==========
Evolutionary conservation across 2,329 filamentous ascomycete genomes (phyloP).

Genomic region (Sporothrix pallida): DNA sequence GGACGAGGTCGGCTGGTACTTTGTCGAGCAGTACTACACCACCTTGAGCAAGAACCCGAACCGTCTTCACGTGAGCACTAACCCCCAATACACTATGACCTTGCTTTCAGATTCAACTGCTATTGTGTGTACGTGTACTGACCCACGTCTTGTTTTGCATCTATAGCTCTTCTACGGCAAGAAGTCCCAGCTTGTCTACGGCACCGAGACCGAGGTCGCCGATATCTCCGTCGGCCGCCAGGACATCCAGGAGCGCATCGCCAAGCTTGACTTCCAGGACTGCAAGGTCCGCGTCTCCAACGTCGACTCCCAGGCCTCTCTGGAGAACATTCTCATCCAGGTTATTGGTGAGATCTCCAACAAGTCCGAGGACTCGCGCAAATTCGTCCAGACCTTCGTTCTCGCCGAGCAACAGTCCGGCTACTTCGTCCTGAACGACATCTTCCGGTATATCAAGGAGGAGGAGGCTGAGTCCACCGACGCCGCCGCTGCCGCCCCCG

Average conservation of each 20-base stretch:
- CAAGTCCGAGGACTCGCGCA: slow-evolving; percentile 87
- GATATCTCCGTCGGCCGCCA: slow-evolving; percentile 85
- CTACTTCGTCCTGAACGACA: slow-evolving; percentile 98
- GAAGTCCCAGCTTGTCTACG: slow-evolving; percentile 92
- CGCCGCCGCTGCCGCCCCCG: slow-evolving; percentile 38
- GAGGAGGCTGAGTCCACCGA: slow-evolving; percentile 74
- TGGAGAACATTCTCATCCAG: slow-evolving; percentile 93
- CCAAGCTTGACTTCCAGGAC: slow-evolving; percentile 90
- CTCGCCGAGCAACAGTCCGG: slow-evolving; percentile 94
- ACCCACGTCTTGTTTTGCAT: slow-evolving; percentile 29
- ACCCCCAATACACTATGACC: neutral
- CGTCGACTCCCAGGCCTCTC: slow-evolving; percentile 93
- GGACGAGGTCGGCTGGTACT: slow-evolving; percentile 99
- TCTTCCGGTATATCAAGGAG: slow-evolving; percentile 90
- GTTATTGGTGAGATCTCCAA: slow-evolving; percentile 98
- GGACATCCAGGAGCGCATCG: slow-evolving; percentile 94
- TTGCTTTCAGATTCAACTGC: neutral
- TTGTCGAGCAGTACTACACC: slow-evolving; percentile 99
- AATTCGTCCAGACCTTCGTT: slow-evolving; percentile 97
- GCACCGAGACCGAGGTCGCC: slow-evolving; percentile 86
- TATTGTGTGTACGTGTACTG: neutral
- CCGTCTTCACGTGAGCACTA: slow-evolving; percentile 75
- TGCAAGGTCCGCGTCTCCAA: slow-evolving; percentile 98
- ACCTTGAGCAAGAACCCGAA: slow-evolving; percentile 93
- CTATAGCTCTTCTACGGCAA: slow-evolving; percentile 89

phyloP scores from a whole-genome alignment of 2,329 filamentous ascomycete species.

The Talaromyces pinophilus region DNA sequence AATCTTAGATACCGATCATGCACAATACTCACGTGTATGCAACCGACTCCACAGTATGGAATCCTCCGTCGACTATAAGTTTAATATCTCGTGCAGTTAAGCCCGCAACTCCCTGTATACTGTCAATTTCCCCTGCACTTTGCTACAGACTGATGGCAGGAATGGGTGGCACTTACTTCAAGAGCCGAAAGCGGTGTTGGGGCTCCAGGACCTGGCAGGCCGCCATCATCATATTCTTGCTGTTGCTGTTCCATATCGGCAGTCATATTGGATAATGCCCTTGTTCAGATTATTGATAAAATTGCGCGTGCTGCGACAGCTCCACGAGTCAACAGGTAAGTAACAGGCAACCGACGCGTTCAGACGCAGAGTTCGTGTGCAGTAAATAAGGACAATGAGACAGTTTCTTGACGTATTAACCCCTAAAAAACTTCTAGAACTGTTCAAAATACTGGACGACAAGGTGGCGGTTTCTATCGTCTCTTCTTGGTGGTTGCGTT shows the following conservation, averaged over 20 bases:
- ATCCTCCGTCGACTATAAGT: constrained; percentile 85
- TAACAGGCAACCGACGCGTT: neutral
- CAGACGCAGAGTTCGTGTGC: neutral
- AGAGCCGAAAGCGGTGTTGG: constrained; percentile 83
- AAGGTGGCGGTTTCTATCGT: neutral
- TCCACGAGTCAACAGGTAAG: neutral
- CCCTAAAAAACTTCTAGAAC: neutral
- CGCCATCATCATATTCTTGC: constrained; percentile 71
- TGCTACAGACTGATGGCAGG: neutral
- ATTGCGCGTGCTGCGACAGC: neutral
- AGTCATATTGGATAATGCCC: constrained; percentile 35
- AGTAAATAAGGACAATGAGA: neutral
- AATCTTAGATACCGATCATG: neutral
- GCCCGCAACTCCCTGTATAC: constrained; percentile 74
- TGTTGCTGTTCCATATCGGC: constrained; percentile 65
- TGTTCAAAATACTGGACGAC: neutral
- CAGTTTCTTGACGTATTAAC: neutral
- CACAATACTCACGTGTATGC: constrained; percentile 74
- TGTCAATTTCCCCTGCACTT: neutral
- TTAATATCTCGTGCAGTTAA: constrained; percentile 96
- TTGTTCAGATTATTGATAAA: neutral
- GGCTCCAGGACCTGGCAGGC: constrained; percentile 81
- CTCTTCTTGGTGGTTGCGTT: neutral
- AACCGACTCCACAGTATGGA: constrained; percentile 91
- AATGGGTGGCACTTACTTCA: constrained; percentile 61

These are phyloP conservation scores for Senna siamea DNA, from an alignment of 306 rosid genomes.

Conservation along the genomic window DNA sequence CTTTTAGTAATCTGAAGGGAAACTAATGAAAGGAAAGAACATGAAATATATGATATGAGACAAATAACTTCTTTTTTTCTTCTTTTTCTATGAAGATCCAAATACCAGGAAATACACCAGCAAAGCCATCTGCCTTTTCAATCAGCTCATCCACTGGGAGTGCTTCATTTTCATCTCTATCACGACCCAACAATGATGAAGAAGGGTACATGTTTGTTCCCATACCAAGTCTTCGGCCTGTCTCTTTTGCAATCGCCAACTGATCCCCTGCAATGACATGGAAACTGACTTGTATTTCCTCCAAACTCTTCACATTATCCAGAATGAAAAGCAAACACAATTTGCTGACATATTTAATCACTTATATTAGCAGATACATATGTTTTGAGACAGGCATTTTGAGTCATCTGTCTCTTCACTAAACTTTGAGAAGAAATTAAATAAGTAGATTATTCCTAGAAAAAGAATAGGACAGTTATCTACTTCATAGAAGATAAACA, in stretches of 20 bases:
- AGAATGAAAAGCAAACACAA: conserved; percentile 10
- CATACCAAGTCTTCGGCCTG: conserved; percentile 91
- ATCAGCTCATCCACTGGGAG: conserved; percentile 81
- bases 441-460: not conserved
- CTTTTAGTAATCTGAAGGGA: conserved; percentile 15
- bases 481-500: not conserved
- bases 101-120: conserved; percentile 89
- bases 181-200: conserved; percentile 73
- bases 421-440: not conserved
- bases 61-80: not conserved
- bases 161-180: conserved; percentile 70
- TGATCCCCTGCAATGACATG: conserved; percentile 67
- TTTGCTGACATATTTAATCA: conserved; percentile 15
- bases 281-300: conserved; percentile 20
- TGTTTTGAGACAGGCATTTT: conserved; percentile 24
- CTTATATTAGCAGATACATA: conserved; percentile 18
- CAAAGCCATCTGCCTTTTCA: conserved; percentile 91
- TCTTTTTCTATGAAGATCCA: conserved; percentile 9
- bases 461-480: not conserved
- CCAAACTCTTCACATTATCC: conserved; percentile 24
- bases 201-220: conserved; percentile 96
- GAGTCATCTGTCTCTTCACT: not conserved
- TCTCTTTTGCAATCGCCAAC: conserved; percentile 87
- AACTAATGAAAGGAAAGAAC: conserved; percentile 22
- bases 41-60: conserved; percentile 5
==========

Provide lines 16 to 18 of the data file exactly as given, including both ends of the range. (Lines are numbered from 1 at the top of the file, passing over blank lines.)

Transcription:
- GGACGAGGTCGGCTGGTACT: slow-evolving; percentile 99
- TCTTCCGGTATATCAAGGAG: slow-evolving; percentile 90
- GTTATTGGTGAGATCTCCAA: slow-evolving; percentile 98